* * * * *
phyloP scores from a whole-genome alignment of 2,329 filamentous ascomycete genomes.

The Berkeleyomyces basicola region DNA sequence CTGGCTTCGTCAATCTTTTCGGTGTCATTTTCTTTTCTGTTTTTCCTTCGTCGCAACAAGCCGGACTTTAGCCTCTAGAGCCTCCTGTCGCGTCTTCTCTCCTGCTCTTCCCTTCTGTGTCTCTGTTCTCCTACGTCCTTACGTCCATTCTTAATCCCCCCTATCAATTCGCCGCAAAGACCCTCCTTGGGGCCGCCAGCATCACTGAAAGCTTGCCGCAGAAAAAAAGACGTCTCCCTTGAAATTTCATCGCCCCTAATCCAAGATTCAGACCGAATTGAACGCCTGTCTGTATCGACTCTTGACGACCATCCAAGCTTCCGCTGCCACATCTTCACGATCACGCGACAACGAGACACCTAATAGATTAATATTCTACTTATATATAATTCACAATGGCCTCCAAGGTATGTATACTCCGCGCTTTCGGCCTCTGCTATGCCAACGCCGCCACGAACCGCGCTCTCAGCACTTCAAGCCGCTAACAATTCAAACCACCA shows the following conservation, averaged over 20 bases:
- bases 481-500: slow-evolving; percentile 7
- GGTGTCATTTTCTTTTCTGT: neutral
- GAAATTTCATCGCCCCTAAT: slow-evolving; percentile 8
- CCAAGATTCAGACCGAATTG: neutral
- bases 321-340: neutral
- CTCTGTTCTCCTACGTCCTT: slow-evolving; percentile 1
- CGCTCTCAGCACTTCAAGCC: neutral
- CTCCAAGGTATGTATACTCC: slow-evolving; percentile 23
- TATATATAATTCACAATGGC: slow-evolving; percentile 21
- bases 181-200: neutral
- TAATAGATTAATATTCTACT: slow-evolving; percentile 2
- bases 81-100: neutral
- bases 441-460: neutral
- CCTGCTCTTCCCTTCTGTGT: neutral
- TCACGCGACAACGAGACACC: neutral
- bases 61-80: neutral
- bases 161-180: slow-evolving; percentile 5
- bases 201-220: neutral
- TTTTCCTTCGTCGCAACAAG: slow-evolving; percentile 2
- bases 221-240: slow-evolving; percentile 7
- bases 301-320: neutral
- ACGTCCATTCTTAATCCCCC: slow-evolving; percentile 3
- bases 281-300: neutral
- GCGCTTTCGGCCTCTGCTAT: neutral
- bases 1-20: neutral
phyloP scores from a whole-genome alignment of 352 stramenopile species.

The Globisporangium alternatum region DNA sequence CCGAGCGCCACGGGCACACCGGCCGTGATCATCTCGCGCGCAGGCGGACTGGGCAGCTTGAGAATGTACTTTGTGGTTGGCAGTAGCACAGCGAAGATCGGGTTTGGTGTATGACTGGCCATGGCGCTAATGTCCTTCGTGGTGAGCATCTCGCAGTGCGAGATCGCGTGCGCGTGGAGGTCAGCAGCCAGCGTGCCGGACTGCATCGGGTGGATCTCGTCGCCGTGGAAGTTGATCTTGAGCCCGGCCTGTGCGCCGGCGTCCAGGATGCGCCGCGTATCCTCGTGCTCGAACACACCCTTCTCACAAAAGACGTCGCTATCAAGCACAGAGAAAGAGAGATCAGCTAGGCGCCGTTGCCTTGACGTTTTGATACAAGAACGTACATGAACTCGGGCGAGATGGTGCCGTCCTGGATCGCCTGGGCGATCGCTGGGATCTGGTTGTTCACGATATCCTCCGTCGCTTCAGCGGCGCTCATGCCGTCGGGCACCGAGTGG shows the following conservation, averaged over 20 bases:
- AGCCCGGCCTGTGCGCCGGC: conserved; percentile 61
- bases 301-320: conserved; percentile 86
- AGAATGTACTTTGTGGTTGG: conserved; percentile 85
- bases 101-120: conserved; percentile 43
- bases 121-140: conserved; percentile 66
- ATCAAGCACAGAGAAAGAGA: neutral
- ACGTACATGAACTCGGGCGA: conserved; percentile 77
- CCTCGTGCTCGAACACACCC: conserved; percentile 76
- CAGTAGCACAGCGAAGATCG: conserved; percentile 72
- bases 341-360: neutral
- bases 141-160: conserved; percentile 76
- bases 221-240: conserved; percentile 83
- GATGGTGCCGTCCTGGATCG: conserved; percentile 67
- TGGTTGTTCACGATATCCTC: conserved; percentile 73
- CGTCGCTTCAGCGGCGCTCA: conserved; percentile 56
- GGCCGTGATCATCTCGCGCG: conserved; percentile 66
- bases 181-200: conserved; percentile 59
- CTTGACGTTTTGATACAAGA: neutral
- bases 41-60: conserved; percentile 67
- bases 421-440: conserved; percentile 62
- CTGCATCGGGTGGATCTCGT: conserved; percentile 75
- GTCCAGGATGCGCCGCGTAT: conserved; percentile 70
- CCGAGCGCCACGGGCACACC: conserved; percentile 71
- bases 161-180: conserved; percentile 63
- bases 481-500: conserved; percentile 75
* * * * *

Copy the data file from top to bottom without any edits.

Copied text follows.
phyloP scores from a whole-genome alignment of 2,329 filamentous ascomycete genomes.

The Berkeleyomyces basicola region DNA sequence CTGGCTTCGTCAATCTTTTCGGTGTCATTTTCTTTTCTGTTTTTCCTTCGTCGCAACAAGCCGGACTTTAGCCTCTAGAGCCTCCTGTCGCGTCTTCTCTCCTGCTCTTCCCTTCTGTGTCTCTGTTCTCCTACGTCCTTACGTCCATTCTTAATCCCCCCTATCAATTCGCCGCAAAGACCCTCCTTGGGGCCGCCAGCATCACTGAAAGCTTGCCGCAGAAAAAAAGACGTCTCCCTTGAAATTTCATCGCCCCTAATCCAAGATTCAGACCGAATTGAACGCCTGTCTGTATCGACTCTTGACGACCATCCAAGCTTCCGCTGCCACATCTTCACGATCACGCGACAACGAGACACCTAATAGATTAATATTCTACTTATATATAATTCACAATGGCCTCCAAGGTATGTATACTCCGCGCTTTCGGCCTCTGCTATGCCAACGCCGCCACGAACCGCGCTCTCAGCACTTCAAGCCGCTAACAATTCAAACCACCA shows the following conservation, averaged over 20 bases:
- bases 481-500: slow-evolving; percentile 7
- GGTGTCATTTTCTTTTCTGT: neutral
- GAAATTTCATCGCCCCTAAT: slow-evolving; percentile 8
- CCAAGATTCAGACCGAATTG: neutral
- bases 321-340: neutral
- CTCTGTTCTCCTACGTCCTT: slow-evolving; percentile 1
- CGCTCTCAGCACTTCAAGCC: neutral
- CTCCAAGGTATGTATACTCC: slow-evolving; percentile 23
- TATATATAATTCACAATGGC: slow-evolving; percentile 21
- bases 181-200: neutral
- TAATAGATTAATATTCTACT: slow-evolving; percentile 2
- bases 81-100: neutral
- bases 441-460: neutral
- CCTGCTCTTCCCTTCTGTGT: neutral
- TCACGCGACAACGAGACACC: neutral
- bases 61-80: neutral
- bases 161-180: slow-evolving; percentile 5
- bases 201-220: neutral
- TTTTCCTTCGTCGCAACAAG: slow-evolving; percentile 2
- bases 221-240: slow-evolving; percentile 7
- bases 301-320: neutral
- ACGTCCATTCTTAATCCCCC: slow-evolving; percentile 3
- bases 281-300: neutral
- GCGCTTTCGGCCTCTGCTAT: neutral
- bases 1-20: neutral
phyloP scores from a whole-genome alignment of 352 stramenopile species.

The Globisporangium alternatum region DNA sequence CCGAGCGCCACGGGCACACCGGCCGTGATCATCTCGCGCGCAGGCGGACTGGGCAGCTTGAGAATGTACTTTGTGGTTGGCAGTAGCACAGCGAAGATCGGGTTTGGTGTATGACTGGCCATGGCGCTAATGTCCTTCGTGGTGAGCATCTCGCAGTGCGAGATCGCGTGCGCGTGGAGGTCAGCAGCCAGCGTGCCGGACTGCATCGGGTGGATCTCGTCGCCGTGGAAGTTGATCTTGAGCCCGGCCTGTGCGCCGGCGTCCAGGATGCGCCGCGTATCCTCGTGCTCGAACACACCCTTCTCACAAAAGACGTCGCTATCAAGCACAGAGAAAGAGAGATCAGCTAGGCGCCGTTGCCTTGACGTTTTGATACAAGAACGTACATGAACTCGGGCGAGATGGTGCCGTCCTGGATCGCCTGGGCGATCGCTGGGATCTGGTTGTTCACGATATCCTCCGTCGCTTCAGCGGCGCTCATGCCGTCGGGCACCGAGTGG shows the following conservation, averaged over 20 bases:
- AGCCCGGCCTGTGCGCCGGC: conserved; percentile 61
- bases 301-320: conserved; percentile 86
- AGAATGTACTTTGTGGTTGG: conserved; percentile 85
- bases 101-120: conserved; percentile 43
- bases 121-140: conserved; percentile 66
- ATCAAGCACAGAGAAAGAGA: neutral
- ACGTACATGAACTCGGGCGA: conserved; percentile 77
- CCTCGTGCTCGAACACACCC: conserved; percentile 76
- CAGTAGCACAGCGAAGATCG: conserved; percentile 72
- bases 341-360: neutral
- bases 141-160: conserved; percentile 76
- bases 221-240: conserved; percentile 83
- GATGGTGCCGTCCTGGATCG: conserved; percentile 67
- TGGTTGTTCACGATATCCTC: conserved; percentile 73
- CGTCGCTTCAGCGGCGCTCA: conserved; percentile 56
- GGCCGTGATCATCTCGCGCG: conserved; percentile 66
- bases 181-200: conserved; percentile 59
- CTTGACGTTTTGATACAAGA: neutral
- bases 41-60: conserved; percentile 67
- bases 421-440: conserved; percentile 62
- CTGCATCGGGTGGATCTCGT: conserved; percentile 75
- GTCCAGGATGCGCCGCGTAT: conserved; percentile 70
- CCGAGCGCCACGGGCACACC: conserved; percentile 71
- bases 161-180: conserved; percentile 63
- bases 481-500: conserved; percentile 75